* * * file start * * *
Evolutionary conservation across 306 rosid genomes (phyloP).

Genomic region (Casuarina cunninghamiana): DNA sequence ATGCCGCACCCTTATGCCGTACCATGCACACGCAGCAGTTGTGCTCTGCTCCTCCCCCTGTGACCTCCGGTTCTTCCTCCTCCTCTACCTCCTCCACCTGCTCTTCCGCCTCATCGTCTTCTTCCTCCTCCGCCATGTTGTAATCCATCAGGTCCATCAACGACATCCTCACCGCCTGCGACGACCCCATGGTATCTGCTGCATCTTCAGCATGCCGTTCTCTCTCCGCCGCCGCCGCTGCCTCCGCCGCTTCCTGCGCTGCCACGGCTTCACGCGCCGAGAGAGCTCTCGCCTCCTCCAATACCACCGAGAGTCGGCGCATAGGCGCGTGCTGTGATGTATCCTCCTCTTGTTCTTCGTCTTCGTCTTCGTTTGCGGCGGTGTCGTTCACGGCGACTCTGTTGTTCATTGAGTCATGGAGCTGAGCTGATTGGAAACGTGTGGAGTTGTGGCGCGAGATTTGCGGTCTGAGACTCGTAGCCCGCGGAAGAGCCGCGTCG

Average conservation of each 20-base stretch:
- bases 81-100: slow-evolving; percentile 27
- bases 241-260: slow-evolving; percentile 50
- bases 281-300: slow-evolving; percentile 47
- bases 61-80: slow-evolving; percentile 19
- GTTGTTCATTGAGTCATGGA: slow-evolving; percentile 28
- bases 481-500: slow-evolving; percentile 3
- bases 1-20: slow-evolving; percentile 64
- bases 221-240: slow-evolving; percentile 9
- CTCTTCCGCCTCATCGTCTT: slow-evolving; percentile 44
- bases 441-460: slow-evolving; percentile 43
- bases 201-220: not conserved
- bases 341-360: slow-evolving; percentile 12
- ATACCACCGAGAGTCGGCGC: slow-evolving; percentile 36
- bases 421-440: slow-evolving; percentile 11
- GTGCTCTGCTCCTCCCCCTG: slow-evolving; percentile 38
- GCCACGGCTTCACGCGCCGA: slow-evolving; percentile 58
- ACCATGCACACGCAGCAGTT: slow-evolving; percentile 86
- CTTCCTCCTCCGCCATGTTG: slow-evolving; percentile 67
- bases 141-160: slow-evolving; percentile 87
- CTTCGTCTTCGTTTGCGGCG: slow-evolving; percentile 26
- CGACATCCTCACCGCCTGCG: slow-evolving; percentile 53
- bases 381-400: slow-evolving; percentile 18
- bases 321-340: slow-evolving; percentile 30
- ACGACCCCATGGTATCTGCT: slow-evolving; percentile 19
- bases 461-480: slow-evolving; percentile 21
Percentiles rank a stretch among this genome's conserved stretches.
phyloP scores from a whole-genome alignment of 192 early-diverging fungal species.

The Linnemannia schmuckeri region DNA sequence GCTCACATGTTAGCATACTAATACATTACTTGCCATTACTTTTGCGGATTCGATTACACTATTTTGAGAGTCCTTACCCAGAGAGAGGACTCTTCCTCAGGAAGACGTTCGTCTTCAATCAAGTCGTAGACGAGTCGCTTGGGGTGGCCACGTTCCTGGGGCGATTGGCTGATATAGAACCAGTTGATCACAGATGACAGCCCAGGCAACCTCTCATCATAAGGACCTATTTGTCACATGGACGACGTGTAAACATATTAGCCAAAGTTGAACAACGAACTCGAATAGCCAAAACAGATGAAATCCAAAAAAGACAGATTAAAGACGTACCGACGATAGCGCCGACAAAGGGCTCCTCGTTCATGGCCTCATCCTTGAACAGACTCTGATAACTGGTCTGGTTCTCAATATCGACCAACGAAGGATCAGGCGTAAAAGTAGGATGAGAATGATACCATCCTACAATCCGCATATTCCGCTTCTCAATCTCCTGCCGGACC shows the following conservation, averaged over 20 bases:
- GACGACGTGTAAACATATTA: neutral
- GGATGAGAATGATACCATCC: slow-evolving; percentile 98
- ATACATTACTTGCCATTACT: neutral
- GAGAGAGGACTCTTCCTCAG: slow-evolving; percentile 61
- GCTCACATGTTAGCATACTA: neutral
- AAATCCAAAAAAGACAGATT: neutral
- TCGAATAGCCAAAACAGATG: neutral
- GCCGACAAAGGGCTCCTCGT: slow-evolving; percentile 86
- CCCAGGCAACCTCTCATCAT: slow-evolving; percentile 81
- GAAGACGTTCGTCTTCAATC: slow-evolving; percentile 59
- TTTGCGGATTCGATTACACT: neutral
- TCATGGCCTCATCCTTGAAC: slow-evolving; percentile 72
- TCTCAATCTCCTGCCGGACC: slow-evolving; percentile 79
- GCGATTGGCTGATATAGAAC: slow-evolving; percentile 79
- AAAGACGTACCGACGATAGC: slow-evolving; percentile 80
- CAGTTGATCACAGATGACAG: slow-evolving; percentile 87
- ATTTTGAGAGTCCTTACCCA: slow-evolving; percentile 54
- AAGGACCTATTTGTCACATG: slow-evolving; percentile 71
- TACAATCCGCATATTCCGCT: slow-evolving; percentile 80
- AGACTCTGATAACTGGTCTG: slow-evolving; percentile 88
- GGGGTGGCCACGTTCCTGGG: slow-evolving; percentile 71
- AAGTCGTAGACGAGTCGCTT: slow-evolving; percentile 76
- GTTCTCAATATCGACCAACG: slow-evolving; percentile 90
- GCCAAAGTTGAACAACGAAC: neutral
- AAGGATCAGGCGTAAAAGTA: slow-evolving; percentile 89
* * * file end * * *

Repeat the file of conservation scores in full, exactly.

Evolutionary conservation across 306 rosid genomes (phyloP).

Genomic region (Casuarina cunninghamiana): DNA sequence ATGCCGCACCCTTATGCCGTACCATGCACACGCAGCAGTTGTGCTCTGCTCCTCCCCCTGTGACCTCCGGTTCTTCCTCCTCCTCTACCTCCTCCACCTGCTCTTCCGCCTCATCGTCTTCTTCCTCCTCCGCCATGTTGTAATCCATCAGGTCCATCAACGACATCCTCACCGCCTGCGACGACCCCATGGTATCTGCTGCATCTTCAGCATGCCGTTCTCTCTCCGCCGCCGCCGCTGCCTCCGCCGCTTCCTGCGCTGCCACGGCTTCACGCGCCGAGAGAGCTCTCGCCTCCTCCAATACCACCGAGAGTCGGCGCATAGGCGCGTGCTGTGATGTATCCTCCTCTTGTTCTTCGTCTTCGTCTTCGTTTGCGGCGGTGTCGTTCACGGCGACTCTGTTGTTCATTGAGTCATGGAGCTGAGCTGATTGGAAACGTGTGGAGTTGTGGCGCGAGATTTGCGGTCTGAGACTCGTAGCCCGCGGAAGAGCCGCGTCG

Average conservation of each 20-base stretch:
- bases 81-100: slow-evolving; percentile 27
- bases 241-260: slow-evolving; percentile 50
- bases 281-300: slow-evolving; percentile 47
- bases 61-80: slow-evolving; percentile 19
- GTTGTTCATTGAGTCATGGA: slow-evolving; percentile 28
- bases 481-500: slow-evolving; percentile 3
- bases 1-20: slow-evolving; percentile 64
- bases 221-240: slow-evolving; percentile 9
- CTCTTCCGCCTCATCGTCTT: slow-evolving; percentile 44
- bases 441-460: slow-evolving; percentile 43
- bases 201-220: not conserved
- bases 341-360: slow-evolving; percentile 12
- ATACCACCGAGAGTCGGCGC: slow-evolving; percentile 36
- bases 421-440: slow-evolving; percentile 11
- GTGCTCTGCTCCTCCCCCTG: slow-evolving; percentile 38
- GCCACGGCTTCACGCGCCGA: slow-evolving; percentile 58
- ACCATGCACACGCAGCAGTT: slow-evolving; percentile 86
- CTTCCTCCTCCGCCATGTTG: slow-evolving; percentile 67
- bases 141-160: slow-evolving; percentile 87
- CTTCGTCTTCGTTTGCGGCG: slow-evolving; percentile 26
- CGACATCCTCACCGCCTGCG: slow-evolving; percentile 53
- bases 381-400: slow-evolving; percentile 18
- bases 321-340: slow-evolving; percentile 30
- ACGACCCCATGGTATCTGCT: slow-evolving; percentile 19
- bases 461-480: slow-evolving; percentile 21
Percentiles rank a stretch among this genome's conserved stretches.
phyloP scores from a whole-genome alignment of 192 early-diverging fungal species.

The Linnemannia schmuckeri region DNA sequence GCTCACATGTTAGCATACTAATACATTACTTGCCATTACTTTTGCGGATTCGATTACACTATTTTGAGAGTCCTTACCCAGAGAGAGGACTCTTCCTCAGGAAGACGTTCGTCTTCAATCAAGTCGTAGACGAGTCGCTTGGGGTGGCCACGTTCCTGGGGCGATTGGCTGATATAGAACCAGTTGATCACAGATGACAGCCCAGGCAACCTCTCATCATAAGGACCTATTTGTCACATGGACGACGTGTAAACATATTAGCCAAAGTTGAACAACGAACTCGAATAGCCAAAACAGATGAAATCCAAAAAAGACAGATTAAAGACGTACCGACGATAGCGCCGACAAAGGGCTCCTCGTTCATGGCCTCATCCTTGAACAGACTCTGATAACTGGTCTGGTTCTCAATATCGACCAACGAAGGATCAGGCGTAAAAGTAGGATGAGAATGATACCATCCTACAATCCGCATATTCCGCTTCTCAATCTCCTGCCGGACC shows the following conservation, averaged over 20 bases:
- GACGACGTGTAAACATATTA: neutral
- GGATGAGAATGATACCATCC: slow-evolving; percentile 98
- ATACATTACTTGCCATTACT: neutral
- GAGAGAGGACTCTTCCTCAG: slow-evolving; percentile 61
- GCTCACATGTTAGCATACTA: neutral
- AAATCCAAAAAAGACAGATT: neutral
- TCGAATAGCCAAAACAGATG: neutral
- GCCGACAAAGGGCTCCTCGT: slow-evolving; percentile 86
- CCCAGGCAACCTCTCATCAT: slow-evolving; percentile 81
- GAAGACGTTCGTCTTCAATC: slow-evolving; percentile 59
- TTTGCGGATTCGATTACACT: neutral
- TCATGGCCTCATCCTTGAAC: slow-evolving; percentile 72
- TCTCAATCTCCTGCCGGACC: slow-evolving; percentile 79
- GCGATTGGCTGATATAGAAC: slow-evolving; percentile 79
- AAAGACGTACCGACGATAGC: slow-evolving; percentile 80
- CAGTTGATCACAGATGACAG: slow-evolving; percentile 87
- ATTTTGAGAGTCCTTACCCA: slow-evolving; percentile 54
- AAGGACCTATTTGTCACATG: slow-evolving; percentile 71
- TACAATCCGCATATTCCGCT: slow-evolving; percentile 80
- AGACTCTGATAACTGGTCTG: slow-evolving; percentile 88
- GGGGTGGCCACGTTCCTGGG: slow-evolving; percentile 71
- AAGTCGTAGACGAGTCGCTT: slow-evolving; percentile 76
- GTTCTCAATATCGACCAACG: slow-evolving; percentile 90
- GCCAAAGTTGAACAACGAAC: neutral
- AAGGATCAGGCGTAAAAGTA: slow-evolving; percentile 89